The retail sector says EU nationals must be allowed to continue working in the UK freely after Brexit, or shoppers could face rising prices and slower deliveries.
The British Retail Consortium (BRC) sounded the warning after its annual workforce survey highlighted concern among its members over the future of employees from EU nations.
It said 22% of firms had already reported staff returning to the continent amid uncertainty over their future in the UK.
EU nationals make up 6% of the retail sector’s workforce. That is 170,000 people.
If they were to go, the BRC said, it would spark shortages in warehouse and distribution work in particular.
This could affect consumers “from the service delivered in a store to next day delivery of an online order, from the latest developments for your mobile phone to the prices of what you buy”, the BRC said.
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The lobby group argued prices – already higher because of the Brexit-linked fall in the value of the pound – were likely to go up further because companies would have to scramble to replace the staff and their skill sets.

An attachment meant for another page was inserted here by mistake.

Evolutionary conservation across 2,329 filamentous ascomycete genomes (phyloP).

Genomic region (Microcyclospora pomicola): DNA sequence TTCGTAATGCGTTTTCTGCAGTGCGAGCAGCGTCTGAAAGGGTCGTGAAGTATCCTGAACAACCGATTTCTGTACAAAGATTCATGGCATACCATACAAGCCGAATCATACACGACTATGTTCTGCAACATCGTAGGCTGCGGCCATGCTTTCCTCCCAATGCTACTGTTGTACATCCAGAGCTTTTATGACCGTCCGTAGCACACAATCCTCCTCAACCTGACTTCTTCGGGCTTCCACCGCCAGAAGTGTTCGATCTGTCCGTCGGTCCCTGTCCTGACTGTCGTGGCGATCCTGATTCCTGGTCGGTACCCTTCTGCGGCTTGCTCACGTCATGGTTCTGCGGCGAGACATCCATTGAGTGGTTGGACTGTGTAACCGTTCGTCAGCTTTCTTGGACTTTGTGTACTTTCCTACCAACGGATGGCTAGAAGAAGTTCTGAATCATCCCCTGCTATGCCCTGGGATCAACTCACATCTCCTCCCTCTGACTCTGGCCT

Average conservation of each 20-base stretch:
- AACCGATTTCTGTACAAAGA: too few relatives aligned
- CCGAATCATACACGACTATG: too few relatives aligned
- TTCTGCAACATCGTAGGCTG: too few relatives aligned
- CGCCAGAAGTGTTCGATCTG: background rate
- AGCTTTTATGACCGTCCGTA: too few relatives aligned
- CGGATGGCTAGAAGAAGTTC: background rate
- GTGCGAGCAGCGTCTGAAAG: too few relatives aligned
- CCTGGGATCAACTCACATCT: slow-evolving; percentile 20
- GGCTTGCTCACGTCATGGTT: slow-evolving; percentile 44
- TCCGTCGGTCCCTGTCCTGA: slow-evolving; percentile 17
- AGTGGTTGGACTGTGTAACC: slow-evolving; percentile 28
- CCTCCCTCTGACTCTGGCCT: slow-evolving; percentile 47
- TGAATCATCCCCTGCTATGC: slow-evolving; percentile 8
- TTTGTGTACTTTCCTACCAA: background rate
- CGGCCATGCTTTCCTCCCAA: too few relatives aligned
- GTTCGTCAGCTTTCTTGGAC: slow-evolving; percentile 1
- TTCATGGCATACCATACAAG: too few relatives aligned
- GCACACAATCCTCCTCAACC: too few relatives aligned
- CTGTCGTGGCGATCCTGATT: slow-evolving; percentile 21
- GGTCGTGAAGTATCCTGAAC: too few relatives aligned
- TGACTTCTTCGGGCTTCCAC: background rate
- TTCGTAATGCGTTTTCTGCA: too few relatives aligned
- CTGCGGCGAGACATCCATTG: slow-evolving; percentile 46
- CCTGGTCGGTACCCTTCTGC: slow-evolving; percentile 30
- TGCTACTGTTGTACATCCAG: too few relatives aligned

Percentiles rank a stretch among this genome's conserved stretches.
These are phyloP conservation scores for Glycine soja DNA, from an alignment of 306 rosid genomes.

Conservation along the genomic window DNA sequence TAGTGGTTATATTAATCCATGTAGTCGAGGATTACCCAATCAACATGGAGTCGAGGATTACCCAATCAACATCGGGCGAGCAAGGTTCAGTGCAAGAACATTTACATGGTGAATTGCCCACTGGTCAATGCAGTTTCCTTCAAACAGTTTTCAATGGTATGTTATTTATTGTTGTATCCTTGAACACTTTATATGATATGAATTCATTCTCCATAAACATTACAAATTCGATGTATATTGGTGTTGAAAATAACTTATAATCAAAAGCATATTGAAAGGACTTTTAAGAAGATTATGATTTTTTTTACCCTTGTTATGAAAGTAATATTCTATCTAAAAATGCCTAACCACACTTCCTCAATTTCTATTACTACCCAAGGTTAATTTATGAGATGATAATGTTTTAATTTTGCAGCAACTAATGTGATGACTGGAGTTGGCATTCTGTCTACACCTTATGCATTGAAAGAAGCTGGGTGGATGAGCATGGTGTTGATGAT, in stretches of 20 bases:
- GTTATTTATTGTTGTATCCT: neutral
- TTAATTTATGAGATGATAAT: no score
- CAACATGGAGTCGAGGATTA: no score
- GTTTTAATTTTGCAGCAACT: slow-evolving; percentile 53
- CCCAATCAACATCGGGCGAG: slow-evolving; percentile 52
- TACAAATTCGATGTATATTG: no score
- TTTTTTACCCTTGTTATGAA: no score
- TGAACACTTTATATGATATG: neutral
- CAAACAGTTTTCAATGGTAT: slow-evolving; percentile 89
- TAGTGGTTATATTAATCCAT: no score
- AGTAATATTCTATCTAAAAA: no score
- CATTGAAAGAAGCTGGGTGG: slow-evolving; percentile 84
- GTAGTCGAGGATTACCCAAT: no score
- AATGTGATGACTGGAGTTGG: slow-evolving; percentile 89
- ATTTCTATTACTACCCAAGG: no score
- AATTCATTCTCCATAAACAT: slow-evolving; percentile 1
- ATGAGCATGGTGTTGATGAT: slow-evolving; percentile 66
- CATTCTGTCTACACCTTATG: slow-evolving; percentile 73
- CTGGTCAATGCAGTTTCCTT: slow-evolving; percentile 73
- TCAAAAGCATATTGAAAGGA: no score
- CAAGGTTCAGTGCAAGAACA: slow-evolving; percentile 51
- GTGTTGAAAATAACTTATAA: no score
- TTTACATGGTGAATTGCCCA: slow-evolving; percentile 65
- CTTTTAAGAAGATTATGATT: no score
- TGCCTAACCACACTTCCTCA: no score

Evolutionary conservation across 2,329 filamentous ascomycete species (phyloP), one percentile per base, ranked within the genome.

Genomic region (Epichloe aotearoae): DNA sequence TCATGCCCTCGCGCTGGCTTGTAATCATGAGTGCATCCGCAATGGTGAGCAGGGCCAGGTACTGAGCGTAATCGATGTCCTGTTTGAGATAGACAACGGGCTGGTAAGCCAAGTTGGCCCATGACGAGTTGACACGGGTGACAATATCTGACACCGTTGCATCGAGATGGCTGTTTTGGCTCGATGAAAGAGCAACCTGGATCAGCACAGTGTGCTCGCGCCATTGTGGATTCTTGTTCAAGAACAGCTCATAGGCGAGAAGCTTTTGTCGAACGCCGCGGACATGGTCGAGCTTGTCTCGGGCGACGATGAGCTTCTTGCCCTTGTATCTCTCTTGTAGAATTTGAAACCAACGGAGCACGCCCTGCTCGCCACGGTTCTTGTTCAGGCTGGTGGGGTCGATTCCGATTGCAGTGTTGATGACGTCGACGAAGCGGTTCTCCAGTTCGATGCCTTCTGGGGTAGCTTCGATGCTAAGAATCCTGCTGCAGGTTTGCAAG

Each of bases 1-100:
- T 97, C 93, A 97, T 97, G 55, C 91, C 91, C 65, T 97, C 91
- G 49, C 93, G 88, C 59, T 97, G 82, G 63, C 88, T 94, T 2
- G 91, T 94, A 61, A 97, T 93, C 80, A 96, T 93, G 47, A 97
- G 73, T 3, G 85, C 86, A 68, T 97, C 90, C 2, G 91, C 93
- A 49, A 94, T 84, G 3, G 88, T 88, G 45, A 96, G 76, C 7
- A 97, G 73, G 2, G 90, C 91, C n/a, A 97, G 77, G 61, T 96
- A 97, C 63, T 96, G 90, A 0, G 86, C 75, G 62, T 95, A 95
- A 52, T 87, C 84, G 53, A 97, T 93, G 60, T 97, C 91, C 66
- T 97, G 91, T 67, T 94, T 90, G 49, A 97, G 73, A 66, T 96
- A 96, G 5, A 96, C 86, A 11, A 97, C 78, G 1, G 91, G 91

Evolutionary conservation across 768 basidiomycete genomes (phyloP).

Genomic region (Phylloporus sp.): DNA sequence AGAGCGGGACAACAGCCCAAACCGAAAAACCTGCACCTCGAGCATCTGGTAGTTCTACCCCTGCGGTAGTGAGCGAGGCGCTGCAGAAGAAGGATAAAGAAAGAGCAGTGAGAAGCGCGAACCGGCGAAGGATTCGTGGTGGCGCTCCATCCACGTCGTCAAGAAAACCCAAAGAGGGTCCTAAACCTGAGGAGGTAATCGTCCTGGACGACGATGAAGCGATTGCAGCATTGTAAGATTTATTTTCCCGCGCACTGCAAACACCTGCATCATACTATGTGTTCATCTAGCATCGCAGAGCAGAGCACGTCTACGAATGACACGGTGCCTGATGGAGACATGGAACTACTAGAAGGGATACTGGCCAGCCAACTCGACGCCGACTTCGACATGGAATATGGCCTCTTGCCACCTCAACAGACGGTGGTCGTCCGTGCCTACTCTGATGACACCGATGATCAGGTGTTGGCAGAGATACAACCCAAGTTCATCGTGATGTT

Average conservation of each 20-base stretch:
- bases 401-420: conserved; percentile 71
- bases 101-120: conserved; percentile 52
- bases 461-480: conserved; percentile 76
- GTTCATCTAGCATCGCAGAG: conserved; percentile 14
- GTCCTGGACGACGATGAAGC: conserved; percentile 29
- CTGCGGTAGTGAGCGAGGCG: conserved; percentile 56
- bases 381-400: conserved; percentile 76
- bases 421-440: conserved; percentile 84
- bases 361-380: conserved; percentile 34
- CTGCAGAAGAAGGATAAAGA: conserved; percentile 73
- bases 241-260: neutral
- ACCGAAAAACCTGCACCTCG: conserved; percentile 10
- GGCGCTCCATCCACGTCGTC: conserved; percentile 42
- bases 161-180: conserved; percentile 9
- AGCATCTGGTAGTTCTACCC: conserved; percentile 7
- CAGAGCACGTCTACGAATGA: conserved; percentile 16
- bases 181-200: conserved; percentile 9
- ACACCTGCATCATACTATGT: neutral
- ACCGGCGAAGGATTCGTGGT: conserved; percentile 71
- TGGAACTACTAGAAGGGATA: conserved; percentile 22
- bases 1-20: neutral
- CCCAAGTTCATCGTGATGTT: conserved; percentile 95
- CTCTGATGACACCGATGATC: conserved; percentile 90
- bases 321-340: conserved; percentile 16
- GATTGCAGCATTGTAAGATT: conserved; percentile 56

Uncertainty over the Brexit deal has been a source of frustration for UK industry ever since the Leave win was announced following the referendum of June 2016.
The BRC’s wish-list includes greater Government investment in skills and giving the sector access to non-graduate EU labour in a “demand-led” immigration system that does not require employer sponsorship.
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Its chief executive, Helen Dickinson, said: “The UK’s decision to leave the EU has created uncertainty, not only for business, but for the people from the EU they employ.
“These are real people with families, livelihoods and homes in this country.
“It is not right that 16 months after the referendum these people still don’t have the security they need to continue their lives.
“And from our data it is clear that unless we have the right structures in place to support retailers attract, recruit and retain workers, consumers will soon start to see and feel an impact as they shop.”